Italian corporation Pitti Uomo Immagine recently unveiled the creative direction behind the 95th international menswear trade show set for next January in Florence: The Pitti Box, the main theme of the fall/winter fairs which was inspired the common theme of surprise throughout all of the fair’s past events. They call this factor The Surprise Box — a palate of various extraordinary tin containers of ideas and innovations which are subject to change based on the season’s trends. Pitti promises to offer its guests a multi sensory journey in and out of “the box” in a set design curated by life-styler Sergio Colantuoni . “The Piitti Box aims for the surprise factor” says Agostino Poletto, General Manager of Pitti Imagine, “and for a new attitude of rigour and elegance, which we can feel in the air after some more pop-oriented editions. The path of Pitti Uomo will be marked by many ‘boxes’ , with which we want to involve our audience in a series of experiences curated by us. They will be designed as a place of comfort and entertainment, but above all an invitation to meet and share ideas and suggestions even in the social world. Breathing a fresh unique energy of the fair.” On tune with their theme of streetwear elegance, the fair will also welcome Parisian menswear label Y/Project as the Menswear guest designer, whose creative director Glenn Martens will present their Fall Winter 2019/20 collection with a special event.  “Florence’s exquisite heritage has been a never ending source of fascination to me. I’m extremely honoured to have been asked to show Y/Project at Pitti Uomo, in the core of this mythical city”, says Glenn Martens, Creative Director, Y/Project. Also on the line up is Italian urban culture company Slam Jam which will be celebrating thirty years in the business with a collaboration with some of it’s long standing partners. This will be featured as a multidisciplinary exhibition at the Museo Marino Marini along with an exclusive museum shop including exclusive items distributed by Slam Jam. The trade show will also be continuing their initiative dedicated to highlighting Korean creative culture in the second step of their Concept Korea project. This will take the form of a runway show by Korean menswear label Beyond Closet, which is spearheaded by designer Tae Yong. “I am very excited to once again be a part of Pitti’s designers line up representing Korea. We will be focusing to show the originality of Beyond Closet plus a new collaboration line that we are currently working on. Stay tuned!” Taye Yong, Beyond Closet. In total the trade show event will include a multitude of 1230 brands from across Europe, Asia, America and India distributed into over 13 sections of the 60,000 m² exhibition space.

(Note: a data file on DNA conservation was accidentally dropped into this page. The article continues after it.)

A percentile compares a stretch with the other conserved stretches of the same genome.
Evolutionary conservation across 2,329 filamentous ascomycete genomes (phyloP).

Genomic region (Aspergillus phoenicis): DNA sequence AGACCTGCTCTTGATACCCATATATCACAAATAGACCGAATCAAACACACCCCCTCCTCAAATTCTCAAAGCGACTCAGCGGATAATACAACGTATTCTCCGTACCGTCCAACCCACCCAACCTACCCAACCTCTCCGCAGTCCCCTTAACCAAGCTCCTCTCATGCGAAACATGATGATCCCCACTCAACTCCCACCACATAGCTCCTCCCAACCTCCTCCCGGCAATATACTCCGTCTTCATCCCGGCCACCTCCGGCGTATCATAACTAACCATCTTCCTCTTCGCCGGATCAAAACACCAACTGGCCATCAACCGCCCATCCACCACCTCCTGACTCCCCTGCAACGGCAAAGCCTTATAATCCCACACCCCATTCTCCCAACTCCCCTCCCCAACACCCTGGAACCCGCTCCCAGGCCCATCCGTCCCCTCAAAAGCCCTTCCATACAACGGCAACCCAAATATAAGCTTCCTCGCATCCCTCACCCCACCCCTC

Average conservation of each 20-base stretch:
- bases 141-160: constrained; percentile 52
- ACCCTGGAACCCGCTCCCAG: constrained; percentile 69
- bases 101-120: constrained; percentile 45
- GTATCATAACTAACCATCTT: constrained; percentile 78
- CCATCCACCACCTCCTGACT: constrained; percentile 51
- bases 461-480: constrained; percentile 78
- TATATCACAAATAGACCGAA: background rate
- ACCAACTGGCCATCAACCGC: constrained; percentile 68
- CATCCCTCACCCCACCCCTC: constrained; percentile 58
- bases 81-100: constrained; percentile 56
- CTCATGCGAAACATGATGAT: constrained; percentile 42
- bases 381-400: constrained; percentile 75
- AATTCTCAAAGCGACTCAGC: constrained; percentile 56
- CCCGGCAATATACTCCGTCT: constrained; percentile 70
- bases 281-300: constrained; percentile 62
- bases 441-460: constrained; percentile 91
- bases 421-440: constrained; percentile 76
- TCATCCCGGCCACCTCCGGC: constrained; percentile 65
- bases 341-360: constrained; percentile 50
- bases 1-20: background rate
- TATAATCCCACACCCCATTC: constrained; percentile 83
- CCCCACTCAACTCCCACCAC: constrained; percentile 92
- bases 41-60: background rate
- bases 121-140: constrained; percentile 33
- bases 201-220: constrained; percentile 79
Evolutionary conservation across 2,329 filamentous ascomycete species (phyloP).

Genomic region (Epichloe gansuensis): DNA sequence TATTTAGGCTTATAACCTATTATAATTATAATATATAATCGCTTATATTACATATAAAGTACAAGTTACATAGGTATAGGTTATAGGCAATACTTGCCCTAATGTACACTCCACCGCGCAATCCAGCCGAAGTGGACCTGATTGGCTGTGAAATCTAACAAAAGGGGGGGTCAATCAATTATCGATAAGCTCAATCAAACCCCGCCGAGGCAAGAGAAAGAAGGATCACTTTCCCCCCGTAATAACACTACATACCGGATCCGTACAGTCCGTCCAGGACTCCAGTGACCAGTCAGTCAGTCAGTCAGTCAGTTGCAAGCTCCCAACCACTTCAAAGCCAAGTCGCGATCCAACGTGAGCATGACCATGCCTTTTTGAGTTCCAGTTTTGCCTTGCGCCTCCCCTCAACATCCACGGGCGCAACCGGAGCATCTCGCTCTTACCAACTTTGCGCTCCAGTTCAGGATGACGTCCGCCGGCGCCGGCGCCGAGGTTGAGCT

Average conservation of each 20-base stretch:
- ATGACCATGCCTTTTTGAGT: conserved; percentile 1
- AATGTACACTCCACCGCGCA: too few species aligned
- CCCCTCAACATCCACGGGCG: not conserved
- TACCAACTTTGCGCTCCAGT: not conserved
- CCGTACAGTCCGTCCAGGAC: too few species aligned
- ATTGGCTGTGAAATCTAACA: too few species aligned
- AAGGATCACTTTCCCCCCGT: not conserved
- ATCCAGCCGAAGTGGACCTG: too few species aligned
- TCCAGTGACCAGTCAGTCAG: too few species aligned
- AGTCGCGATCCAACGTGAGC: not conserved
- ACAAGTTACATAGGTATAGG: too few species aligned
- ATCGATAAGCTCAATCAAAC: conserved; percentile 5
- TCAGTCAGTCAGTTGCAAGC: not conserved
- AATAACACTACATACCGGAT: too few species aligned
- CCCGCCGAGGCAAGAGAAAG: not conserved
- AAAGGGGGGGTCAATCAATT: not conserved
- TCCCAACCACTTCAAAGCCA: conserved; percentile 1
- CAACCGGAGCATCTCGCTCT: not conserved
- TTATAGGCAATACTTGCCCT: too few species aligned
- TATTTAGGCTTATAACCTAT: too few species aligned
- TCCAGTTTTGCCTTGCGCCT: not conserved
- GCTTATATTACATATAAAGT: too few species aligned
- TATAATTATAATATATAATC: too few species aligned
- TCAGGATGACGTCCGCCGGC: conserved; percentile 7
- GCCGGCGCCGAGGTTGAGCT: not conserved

Tags: , ,

Vivienne Westwood x Burberry

09.12.2018 | Blog , Fashion | BY:

Iconic British fashion houses Vivienne Westwood and Burberry recently joined forces in a collaborative collection released this week. The collection is a celebration of British style and heritage and takes inspiration from Vivienne Westwood iconic collections reimagined from a unisex Burberry approach. From double-breasted and hugger jackets to mini kilts, lace up platforms and berets, all is featured in Burberry’s iconic vintage checkered print. The campaign for the collection features a flavourful cast of names like Kate Moss, Sistren, LadyFag , DelaRosa, Vivienne Westwood , Andreas Kronthaler among others, shot in London by David Sims. The designers of the houses were united by a vision to support and promote a UK non-profit organisation called Cool Earth which works alongside rainforest communities. Four exclusive items from the collection will be auctioned off to raise further support for the organisation along with an oversized T-shirt included in the collection with a handwritten message from Vivienne dedicated to the charity. 

Tags: , , , ,

Five Art Works To See In Vienna

30.11.2018 | Art , Blog | BY:

No one needs an excuse to come to Vienna – as the portfolio of talents in the current issue of Twin proves. Vienna Art Week each November grew out of the contemporary art sales at the Dorotheum, the second oldest auction house in the world. It is essentially a celebration of exhibitions and events across the city is chance to see some stunning work – much of which is still on view for the rest of 2018. Here are five highlights of works to see in Vienna right now.

Giorgio Griffa

This painting on raw jute was the highlight of the auctions at the Dorotheum, amongst work by Lucia Fontana, Maria Lassnig and Egon Schiele. The Turin-based abstract painter, who is getting some serious attention in his later years, has helped redefine abstraction with a dose of quantum physics and emphasis on process. See Dorotheum.com

Spitzhaus Mummy in a coffin and other treasures from the Kunsthistoriches Museum